Three years ago I decided to take a leap of faith and follow my dreams of being a filmmaker, which meant that I had to leave my 8 year long career in architecture. It wasn’t an easy decision to make as architecture is a far safer and more stable career than filmmaking. All my life I wanted to be a film director, but I was too afraid to pursue my dream. Until one day I realized how unhappy I was as an architect so I gathered up all my strength and took the biggest risk in my life, leaving my career behind and going back to school to study filmmaking.
I have an immense passion for documentaries because they are an intensely personal form of art that gives people a voice and a space to tell their stories. For that reason, I wanted to make them.
So in 2019, I started my own documentary series, “Straight from the Heart.” As a one-woman crew production I produced, directed, shot, and edited all the episodes. “Straight from the Heart” is a series of short documentaries about inspiring people with big hopes and dreams. The series was filmed between Alexandria, Egypt, and Dubai and featured the stories of people from different countries and cultural backgrounds.
Believe me, it isn’t an easy job, especially when you’ve just started as a filmmaker, but I was very determined and I wanted to make my dream come true.
The journey begins with a single step.
I had to be realistic about my project, nobody gets up one morning and says to themselves, “I think I’m going to make a film today,” and then all of a sudden a finished film manifests itself in their life a few moments later. But filmmaking teaches us how to take on huge goals, break them down into their smallest, most essential parts, and complete each part accordingly. So, I decided to make a series of small documentaries that are easier to manage and control. I started meeting with a lot of people and recording their stories until I found my way to the inspiring and powerful ones.
It takes courage to stand alone!
When you are new in the filmmaking industry it’s hard to find people to collaborate with or someone to finance your project, so I decided to take the road less travelled and work on my project as a solo filmmaker. As mentioned, I began to write, direct, shoot, and edit the whole project. Despite the fact that it is a very tiring job, doing something that pushes you towards your goal gives you so much energy. You have to love the process, and you have to love the act of creating so much that you do it for its own sake and discover yourself in the outcome.
My favorite part about making documentaries is meeting with new people and getting to know them, it’s a huge responsibility when they trust me with their stories and emotions. You must be honest and objective, and present the story both as it is and in a compelling way. By that I mean that the editing process must be approached with a sense of clarity about how each editing decision affects the overall story that you are telling.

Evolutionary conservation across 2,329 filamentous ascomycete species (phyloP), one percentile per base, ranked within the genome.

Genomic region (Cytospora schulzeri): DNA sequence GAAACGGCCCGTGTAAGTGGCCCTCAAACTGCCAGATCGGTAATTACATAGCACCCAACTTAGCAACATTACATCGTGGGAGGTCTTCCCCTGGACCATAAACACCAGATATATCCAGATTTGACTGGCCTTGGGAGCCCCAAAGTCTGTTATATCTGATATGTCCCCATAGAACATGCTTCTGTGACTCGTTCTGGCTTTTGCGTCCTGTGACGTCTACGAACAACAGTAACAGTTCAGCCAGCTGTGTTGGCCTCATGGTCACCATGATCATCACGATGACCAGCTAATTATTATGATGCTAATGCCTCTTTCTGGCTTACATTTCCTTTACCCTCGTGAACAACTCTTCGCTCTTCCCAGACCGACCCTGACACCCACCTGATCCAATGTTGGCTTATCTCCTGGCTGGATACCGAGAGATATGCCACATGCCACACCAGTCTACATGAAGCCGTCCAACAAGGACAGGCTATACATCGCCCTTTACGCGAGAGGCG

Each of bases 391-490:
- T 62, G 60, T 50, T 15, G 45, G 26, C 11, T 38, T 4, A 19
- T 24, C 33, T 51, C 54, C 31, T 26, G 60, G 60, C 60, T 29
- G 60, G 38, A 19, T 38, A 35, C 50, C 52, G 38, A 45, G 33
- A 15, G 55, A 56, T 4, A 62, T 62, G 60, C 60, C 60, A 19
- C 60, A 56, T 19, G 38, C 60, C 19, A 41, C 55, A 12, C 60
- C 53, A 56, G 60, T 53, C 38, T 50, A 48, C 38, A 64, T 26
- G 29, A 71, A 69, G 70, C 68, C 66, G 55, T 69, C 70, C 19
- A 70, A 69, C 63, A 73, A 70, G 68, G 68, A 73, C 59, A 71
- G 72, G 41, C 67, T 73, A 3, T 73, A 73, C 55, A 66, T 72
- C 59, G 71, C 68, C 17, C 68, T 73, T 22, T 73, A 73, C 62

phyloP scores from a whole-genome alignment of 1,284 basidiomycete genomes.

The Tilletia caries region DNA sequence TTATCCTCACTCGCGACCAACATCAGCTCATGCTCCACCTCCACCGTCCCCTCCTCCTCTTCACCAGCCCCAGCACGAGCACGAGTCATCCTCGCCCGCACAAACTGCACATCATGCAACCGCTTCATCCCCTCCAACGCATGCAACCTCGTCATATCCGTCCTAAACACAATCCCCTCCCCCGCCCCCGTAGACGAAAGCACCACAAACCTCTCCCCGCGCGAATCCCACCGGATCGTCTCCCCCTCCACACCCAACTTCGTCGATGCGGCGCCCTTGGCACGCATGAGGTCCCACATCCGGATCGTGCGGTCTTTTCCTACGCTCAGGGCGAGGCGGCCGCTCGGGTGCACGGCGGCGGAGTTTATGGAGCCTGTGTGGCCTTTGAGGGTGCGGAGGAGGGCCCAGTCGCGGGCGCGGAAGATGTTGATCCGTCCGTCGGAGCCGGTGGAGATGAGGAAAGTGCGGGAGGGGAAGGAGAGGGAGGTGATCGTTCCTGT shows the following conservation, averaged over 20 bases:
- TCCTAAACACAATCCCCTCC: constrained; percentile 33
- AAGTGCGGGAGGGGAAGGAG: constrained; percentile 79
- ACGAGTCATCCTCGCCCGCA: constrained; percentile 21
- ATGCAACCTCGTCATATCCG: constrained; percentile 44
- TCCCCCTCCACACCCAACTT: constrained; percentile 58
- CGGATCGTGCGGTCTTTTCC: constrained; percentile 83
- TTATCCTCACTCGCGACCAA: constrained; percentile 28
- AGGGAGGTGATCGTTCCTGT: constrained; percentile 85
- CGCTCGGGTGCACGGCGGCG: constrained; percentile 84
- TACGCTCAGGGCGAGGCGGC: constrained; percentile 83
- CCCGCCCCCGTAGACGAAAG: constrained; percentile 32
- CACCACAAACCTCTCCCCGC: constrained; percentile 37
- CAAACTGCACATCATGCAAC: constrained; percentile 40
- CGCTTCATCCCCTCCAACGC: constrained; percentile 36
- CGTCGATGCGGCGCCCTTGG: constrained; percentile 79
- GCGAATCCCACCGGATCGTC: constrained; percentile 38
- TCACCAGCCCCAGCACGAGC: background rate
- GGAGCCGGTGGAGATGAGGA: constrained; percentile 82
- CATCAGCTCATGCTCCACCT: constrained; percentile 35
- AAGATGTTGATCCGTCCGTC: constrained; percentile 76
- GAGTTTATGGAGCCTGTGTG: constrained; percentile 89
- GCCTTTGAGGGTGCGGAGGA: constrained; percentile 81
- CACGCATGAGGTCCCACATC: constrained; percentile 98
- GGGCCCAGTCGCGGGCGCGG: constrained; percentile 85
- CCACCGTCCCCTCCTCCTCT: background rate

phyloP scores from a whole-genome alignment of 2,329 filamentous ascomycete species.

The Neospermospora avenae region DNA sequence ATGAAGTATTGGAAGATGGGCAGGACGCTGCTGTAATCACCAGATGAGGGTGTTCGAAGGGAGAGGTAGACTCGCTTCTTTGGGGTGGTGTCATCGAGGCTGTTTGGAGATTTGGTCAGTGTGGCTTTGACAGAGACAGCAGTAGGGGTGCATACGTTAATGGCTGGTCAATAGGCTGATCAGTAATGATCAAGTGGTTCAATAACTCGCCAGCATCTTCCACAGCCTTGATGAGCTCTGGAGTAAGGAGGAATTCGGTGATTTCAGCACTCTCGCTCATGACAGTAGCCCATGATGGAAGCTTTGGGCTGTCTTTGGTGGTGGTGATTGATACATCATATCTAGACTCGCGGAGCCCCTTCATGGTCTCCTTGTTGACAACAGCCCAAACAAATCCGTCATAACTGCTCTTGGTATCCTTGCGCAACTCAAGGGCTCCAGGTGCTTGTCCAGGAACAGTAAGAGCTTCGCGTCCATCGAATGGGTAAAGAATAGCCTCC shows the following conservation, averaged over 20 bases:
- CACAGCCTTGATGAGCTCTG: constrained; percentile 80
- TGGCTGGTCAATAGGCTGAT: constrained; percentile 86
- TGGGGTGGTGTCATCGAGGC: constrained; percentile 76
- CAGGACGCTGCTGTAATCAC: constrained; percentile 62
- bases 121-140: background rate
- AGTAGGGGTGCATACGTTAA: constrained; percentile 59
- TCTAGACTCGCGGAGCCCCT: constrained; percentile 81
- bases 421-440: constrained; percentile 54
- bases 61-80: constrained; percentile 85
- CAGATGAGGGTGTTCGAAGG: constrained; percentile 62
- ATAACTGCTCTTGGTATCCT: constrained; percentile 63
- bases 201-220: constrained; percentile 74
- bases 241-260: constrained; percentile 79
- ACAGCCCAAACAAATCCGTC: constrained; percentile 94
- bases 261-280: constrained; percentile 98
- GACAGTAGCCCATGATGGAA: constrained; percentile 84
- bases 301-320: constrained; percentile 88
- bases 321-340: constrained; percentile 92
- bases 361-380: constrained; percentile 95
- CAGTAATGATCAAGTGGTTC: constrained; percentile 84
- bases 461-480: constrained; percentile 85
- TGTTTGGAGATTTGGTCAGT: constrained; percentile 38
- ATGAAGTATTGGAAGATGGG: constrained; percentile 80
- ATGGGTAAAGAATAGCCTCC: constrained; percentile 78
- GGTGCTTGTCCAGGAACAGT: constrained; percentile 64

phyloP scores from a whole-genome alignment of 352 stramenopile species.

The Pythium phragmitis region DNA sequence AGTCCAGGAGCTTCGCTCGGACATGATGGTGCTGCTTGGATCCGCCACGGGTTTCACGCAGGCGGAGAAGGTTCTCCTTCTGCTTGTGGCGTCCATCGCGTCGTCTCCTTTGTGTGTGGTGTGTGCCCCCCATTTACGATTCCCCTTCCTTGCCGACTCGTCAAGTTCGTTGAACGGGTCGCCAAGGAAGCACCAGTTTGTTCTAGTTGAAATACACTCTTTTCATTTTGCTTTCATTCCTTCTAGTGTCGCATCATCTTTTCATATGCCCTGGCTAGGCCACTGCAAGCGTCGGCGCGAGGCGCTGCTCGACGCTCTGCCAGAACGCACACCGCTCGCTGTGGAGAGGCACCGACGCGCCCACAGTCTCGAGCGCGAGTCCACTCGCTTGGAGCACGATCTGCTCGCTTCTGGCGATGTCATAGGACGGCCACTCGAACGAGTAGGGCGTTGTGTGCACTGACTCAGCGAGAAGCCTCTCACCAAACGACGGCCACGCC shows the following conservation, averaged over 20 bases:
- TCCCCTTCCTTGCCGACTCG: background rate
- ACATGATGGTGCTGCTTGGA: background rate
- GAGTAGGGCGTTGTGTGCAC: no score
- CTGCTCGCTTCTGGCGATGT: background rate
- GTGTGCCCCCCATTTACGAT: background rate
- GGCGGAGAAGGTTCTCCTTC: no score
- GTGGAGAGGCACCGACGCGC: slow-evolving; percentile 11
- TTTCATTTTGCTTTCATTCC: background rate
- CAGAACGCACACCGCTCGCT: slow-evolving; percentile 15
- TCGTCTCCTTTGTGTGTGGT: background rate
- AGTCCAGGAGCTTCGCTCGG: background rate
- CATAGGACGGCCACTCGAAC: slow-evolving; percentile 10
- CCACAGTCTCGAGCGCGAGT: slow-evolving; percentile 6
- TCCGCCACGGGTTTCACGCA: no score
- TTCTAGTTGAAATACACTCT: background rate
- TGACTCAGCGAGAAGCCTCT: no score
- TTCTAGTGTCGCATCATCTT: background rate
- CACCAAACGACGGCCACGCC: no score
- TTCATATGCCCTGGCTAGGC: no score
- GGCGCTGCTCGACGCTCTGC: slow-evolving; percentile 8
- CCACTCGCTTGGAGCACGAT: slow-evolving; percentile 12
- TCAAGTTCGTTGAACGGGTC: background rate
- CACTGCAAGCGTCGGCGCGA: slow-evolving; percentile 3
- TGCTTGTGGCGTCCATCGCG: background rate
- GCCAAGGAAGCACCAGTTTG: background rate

What the love of filmmaking has taught me:
Being a solo female filmmaker has its limitations. For starters, you don’t have a crew to support you or help you with a big bag of equipment as you go from one location to the next. Despite that, working as a filmmaker gave me the opportunity to see and experience different shades of life, which has helped me appreciate every challenge that I have to overcome so far. But most importantly, filmmaking has taught me the following lessons:
1. Be more independent. You learn to do everything by yourself—from rigging lights to setting cameras and testing sound—all while directing my subject. I love it when people have that skeptical look on their faces that reads, “Are you going to do all that by yourself!” And my reaction to that is, “Yeah, Watch me!”
2. Letting go of your ego. Unlike fiction, documentaries are very real and full of surprises. Almost nothing goes according to plan and that teaches you to be resourceful and to solve problems creatively. You simply try to do your best and practice the art of acceptance. You learn to let go of your ego and to let go of the idea that you have total control over everything.
3. Find your own voice. As an artist I wanted to find my own voice. We find our unique voices by trying new things. Creativity doesn’t exist in a vacuum, it’s all about taking inspiration from everything and everywhere possible and channeling your voice into something that is uniquely your own.
4. One-on-one communication. With practice you will gradually improve at communicating with others. And the more conscious effort you place in listening deeply and sympathizing with those onscreen, the better you will develop as a filmmaker.
In the end, it will all be worth it!
I hope that my documentaries influence the viewer in a positive way. Success of any kind takes hard and consistent work, plus a whole lot of resilience when things don’t go your way. If you care deeply about what you are making, and you make it well, it will resonate with the audience. Filmmaking is insanely difficult, and the road to get there will almost certainly be fraught with countless obstacles and crushing letdowns, but in the end, it will all be worth it!
Words: Nermeen Kamel
Images: Courtesy of Nermeen Kamel